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Cuomo Calls Latest Federal Relief Compromise Plan 'A Downpayment'

New York Governor Andrew Cuomo
Mike Groll
/
Office of N.Y. Gov. Andrew Cuomo

New York Governor Andrew Cuomo said he’s on board with a proposal endorsed by top Democrats in Congress to offer partial relief for states whose economics have been harmed by the COVID-19 pandemic, but he said it would only be a stop gap measure.

Cuomo said he has spoken to House Speaker Nancy Pelosi about a $900 billion aid package. It would extend federal pandemic unemployment benefits for millions of Americans that run out on the day after Christmas. It would also renew small business loans, and provide some relief to cash strapped state and local governments dealing with COVID-19 related expenses.

Cuomo calls it a “first down payment” on what is needed.

“It doesn't come near to the need. It would be a short term bill until March. I would urge them to get this first down payment bill before they leave," Cuomo said. “Just so families have funding for the holiday season and it takes some pressure off state and local governments.”

The state has a $14 billion budget gap, largely due to pandemic related expenses. Cuomo in the past has said the state will need $50 billion over the next two years to be made whole. The governor must present his new budget plan in January, and close the current deficit by March 31.

Republicans in the U.S. Senate, led by Mitch McConnell, rejected the Democrat’s proposal. They instead want a more limited package that offers aid to businesses and grants employers immunity from any COVID related litigation. It would also give some weekly benefits to the unemployed, but does not include any money for state or local governments.

The governor also reported that the state’s positivity rate for the virus was 4.8% on Wednesday, and 61 people died of the disease.

Hospitalizations continue to climb with over 4,000 New Yorkers in the hospital with the coronavirus.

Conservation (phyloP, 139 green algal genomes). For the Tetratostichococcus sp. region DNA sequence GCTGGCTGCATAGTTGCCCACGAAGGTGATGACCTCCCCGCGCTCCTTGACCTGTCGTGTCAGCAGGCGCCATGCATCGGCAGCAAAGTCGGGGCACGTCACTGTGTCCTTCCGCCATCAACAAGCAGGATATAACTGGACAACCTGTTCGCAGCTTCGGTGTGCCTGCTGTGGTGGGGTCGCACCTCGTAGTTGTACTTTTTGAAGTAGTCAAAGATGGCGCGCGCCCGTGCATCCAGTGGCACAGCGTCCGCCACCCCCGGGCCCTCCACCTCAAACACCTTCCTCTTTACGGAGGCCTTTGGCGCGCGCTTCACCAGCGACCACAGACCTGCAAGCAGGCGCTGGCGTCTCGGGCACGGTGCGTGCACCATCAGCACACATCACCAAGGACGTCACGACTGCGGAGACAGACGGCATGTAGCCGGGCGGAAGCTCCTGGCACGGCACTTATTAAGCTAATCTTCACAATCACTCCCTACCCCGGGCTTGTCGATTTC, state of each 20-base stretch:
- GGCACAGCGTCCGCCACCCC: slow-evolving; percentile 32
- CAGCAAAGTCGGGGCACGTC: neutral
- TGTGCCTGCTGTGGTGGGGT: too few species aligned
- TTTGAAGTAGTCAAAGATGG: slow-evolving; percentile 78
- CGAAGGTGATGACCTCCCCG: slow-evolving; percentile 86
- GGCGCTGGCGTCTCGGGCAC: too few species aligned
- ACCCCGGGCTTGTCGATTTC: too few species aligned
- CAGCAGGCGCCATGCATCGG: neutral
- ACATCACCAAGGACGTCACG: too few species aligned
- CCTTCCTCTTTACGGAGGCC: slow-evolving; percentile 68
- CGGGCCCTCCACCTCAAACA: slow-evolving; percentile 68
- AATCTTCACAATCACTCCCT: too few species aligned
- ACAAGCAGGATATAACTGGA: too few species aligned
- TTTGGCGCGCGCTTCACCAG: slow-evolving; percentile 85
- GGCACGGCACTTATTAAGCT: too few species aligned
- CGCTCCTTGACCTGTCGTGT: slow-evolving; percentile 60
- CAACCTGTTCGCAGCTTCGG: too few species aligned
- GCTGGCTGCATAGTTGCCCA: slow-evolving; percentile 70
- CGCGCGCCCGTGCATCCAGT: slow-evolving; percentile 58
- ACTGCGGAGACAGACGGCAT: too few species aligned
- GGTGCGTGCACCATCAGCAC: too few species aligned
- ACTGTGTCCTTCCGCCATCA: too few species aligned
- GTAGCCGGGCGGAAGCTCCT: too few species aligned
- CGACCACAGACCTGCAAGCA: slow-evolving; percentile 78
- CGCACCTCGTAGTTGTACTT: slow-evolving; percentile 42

Cuomo said he and state officials are counting the number of hospital beds that might be needed in various regions of the state as the virus surges. State Health Commissioner Dr. Howard Zucker said there are around 6,000 ICU beds total, and over 2,000 are currently available for COVID-19 patients. There are 376 New Yorkers in the Intensive Care Unit with COVID-19.

Zucker said there have been changes since the first surge of the pandemic last spring, and that has resulted in a decreased need for hospital beds and special care like ventilators.

In March, he said 25% of those in the hospital for COVID-19 ended up in the ICU. Currently, 19% end up in intensive care. In the spring, 85% to 90% of the sickest patients were place on ventilators, and that number is now 45%.

“It's a reflection of the better management of patients who have coronavirus,” said Zucker. “And also people coming into the hospital probably sooner, because they recognize that they may be ill. So those numbers have obviously improved.”

Cuomo said one way to free up more beds is to ban elective surgeries temporarily. Elective surgeries are on hold in Erie County, which has the highest infection rate in the state. Cuomo did not propose ending elective surgeries anywhere else.

Karen has covered state government and politics for New York State Public Radio, a network of 10 New York and Connecticut stations, since 1990. She is also a regular contributor to the statewide public television program about New York State government, New York Now. She appears on the reporter’s roundtable segment, and interviews newsmakers.